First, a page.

The hardness of concrete is determined basically by two things--the mixture of the ingredients and the time you allow for the concrete to set, or cure. The important elements in the mixing of concrete are the amount of concrete itself, the amount of aggregate (small rocks and sand) and the amount of water. Curing is extremely important to the hardness of concrete. In order to make your concrete rock hard you want it to dry out and cure as slowly as possible. This can be achieved by keeping the concrete wet and covered for the first 28 days.
Mix 100 kg of cement (two typical bags of Portland cement) with 40 liters (approximately 3 1/2 standard wheelbarrows) of gravel plus 3 1/2 wheelbarrows of sand. Add water until the mixture is a thick paste. Fill a plastic cup with your cement mixture, pack it and then turn the cup upside down on a flat surface. Carefully remove the cup (the same way you make sand castles at the beach). If the resulting cup-shaped mound of wet cement collapses by more than approximately 10 percent, add more cement to your mix.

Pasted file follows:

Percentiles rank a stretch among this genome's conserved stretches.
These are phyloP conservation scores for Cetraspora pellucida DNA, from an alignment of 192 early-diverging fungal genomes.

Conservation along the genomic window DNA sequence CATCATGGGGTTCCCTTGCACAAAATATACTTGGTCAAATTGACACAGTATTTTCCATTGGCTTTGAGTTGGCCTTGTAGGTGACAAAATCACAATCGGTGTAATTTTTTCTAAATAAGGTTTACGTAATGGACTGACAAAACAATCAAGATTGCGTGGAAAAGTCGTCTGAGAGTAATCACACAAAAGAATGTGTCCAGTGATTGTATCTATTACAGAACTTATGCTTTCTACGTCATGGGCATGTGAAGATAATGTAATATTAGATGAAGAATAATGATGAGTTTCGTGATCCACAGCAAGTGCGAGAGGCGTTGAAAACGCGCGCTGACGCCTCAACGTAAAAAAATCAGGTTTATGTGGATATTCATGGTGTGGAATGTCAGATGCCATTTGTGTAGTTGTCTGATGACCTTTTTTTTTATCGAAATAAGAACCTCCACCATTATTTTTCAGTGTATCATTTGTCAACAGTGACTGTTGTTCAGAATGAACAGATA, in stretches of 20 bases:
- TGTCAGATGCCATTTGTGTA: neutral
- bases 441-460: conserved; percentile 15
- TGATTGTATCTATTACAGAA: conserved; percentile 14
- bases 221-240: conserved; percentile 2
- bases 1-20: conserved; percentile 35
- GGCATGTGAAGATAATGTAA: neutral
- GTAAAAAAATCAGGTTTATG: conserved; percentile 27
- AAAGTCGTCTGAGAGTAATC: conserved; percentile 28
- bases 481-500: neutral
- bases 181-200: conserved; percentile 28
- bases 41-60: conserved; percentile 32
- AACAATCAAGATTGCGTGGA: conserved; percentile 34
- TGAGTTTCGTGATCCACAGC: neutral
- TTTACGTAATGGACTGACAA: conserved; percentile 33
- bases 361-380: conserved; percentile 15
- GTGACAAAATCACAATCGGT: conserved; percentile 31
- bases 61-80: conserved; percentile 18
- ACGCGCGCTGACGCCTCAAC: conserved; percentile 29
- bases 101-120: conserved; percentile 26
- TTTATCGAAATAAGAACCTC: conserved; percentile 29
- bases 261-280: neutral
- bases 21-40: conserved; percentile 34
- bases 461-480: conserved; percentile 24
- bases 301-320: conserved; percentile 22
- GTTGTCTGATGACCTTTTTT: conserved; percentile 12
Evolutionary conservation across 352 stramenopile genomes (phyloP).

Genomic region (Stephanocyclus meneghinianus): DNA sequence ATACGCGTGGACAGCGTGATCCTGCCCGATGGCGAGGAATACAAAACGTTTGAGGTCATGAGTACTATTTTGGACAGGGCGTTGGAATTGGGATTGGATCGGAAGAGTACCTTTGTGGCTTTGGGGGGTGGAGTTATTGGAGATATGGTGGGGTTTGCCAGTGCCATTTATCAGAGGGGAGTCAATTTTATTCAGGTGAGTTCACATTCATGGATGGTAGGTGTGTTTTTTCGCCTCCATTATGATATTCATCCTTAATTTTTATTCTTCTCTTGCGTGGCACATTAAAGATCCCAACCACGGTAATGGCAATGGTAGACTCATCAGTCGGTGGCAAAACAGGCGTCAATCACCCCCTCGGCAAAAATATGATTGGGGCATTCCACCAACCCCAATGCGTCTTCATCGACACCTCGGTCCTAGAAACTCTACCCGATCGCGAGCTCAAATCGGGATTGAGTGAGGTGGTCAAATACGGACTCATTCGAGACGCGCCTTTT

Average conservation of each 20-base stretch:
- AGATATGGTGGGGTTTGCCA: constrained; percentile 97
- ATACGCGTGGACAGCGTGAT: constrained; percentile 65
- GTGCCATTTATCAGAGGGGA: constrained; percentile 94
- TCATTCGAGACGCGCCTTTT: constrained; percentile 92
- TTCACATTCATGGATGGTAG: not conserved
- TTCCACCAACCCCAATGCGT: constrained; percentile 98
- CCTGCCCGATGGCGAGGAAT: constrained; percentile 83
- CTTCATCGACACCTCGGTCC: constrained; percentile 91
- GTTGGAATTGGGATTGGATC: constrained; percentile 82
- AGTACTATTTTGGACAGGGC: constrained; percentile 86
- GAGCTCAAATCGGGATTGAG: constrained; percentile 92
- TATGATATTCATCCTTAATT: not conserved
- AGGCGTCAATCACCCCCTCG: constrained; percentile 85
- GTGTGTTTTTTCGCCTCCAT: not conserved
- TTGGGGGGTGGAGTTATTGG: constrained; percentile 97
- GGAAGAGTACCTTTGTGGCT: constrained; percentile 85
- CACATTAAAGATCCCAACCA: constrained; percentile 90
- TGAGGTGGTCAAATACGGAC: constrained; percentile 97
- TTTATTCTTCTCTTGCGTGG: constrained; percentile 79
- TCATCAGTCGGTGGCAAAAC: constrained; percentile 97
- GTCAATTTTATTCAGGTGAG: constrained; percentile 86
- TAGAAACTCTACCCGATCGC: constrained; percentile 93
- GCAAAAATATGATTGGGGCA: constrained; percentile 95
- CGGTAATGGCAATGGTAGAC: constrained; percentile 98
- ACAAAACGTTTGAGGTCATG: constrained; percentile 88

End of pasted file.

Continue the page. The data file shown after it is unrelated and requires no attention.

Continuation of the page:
Sprinkle water into your form, especially if you are pouring cement onto bare soil. Dampen the soil before pouring in the cement.
Pour cement. Tamp or use a vibrator to raise any air bubbles to the surface of the cement. Trapped air bubbles are known as "voids" and will weaken your cement.
Wet the cement after one hour of drying. Place burlap or another breathable material over the concrete and keep it wet. Do not be afraid of putting too much water on the concrete. Keep the concrete and the ground touching the concrete wet for the first 14 days.
Remove the burlap after 14 days but continue to spray the concrete with water several times each day (depending on weather conditions) for another 14 days. Do not be afraid of putting too much water on the concrete.
Stop spraying the concrete after 28 days. At this point the concrete will have completely set and will be totally rock hard.